“It will work in property management too. Prospective tenants can send you their keys with all the information needed for an application, such as their income, employer, driver’s licence and references.”
Technology is also already making the industry more transparent, with buyers, vendors and real estate enthusiasts now able to access all of the same information on a property that an agent can.
“It used to be the case that an agent knew more than the person buying the house, but in a very rapid transition that is going the other way. I think that agents today need to assume that buyers and sellers know more about the property than they will,” Steve says.
“Just with something like Google Street View you can find out what the house looked like 10 years ago.”
The look of new homes could also be vastly different 10 years into the future.
Steve is building the world’s most futuristic house. It will be 3D printed, have AI installed in the walls, be fully off-grid and come equipped with a drone landing pad on the roof so he can fly to the city. While he remains tight-lipped about the home’s exact location, he did reveal it will be about an hour outside Melbourne, on the coast.
“Talking to the walls used to be reserved for crazy people, but now it’s for everyone,” Steve laughs. “It will be fully IoT (internet of things) enabled, so the fridge will know what is inside it, what is normally stocked; it will prepare a shopping list and do the shopping online.”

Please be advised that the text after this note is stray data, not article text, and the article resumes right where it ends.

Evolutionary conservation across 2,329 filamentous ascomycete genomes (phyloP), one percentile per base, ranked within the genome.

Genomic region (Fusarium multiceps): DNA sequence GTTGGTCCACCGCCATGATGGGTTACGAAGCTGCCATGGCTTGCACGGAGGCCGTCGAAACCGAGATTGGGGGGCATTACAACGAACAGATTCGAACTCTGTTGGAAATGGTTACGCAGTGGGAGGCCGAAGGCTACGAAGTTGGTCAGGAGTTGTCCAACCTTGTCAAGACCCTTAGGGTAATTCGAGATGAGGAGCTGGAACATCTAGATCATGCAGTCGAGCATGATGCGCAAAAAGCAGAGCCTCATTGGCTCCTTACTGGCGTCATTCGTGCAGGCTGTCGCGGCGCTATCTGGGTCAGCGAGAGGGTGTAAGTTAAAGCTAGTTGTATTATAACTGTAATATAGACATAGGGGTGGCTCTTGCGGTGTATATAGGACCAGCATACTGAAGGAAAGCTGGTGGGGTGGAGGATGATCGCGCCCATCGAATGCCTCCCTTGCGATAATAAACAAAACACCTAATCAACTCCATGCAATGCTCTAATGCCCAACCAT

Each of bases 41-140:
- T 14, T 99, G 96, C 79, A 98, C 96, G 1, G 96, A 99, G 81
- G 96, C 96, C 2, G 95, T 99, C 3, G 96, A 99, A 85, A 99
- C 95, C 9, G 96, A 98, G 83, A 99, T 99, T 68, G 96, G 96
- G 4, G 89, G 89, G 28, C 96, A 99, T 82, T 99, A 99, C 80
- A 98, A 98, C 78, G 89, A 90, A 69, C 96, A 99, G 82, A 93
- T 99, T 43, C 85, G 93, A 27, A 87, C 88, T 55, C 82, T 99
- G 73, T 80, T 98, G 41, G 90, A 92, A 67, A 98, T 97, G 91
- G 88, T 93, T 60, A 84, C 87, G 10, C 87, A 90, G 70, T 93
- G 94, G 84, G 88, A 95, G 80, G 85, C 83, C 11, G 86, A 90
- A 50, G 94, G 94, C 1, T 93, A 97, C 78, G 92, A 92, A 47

Steve also expects to see a boom in regional real estate, with more people moving to cities and towns within commutable distance of the capital cities.
“Working in offices in major cities is an outdated idea,” he says.
“It used to be that offices worked because equipment like photocopiers, faxes and computers were expensive and we couldn’t afford to work from home. That’s not the case any more. People want to live in beautiful locations where there’s a lake, a river or the beach; they can work where they are and just commute into the city one or two days a week, or just as needed. And soon they’ll be able to do just that and fly to work with their own drone.”
IGNITE, the 2019 REIQ Summit, is being held on 14 and 15 March at the Royal International Convention & Exhibition Centre in Bowen Hills, Brisbane. Steve Sammartino will speak on Day 1.
For more information on the summit, including tickets, visit: reiq.com/summit.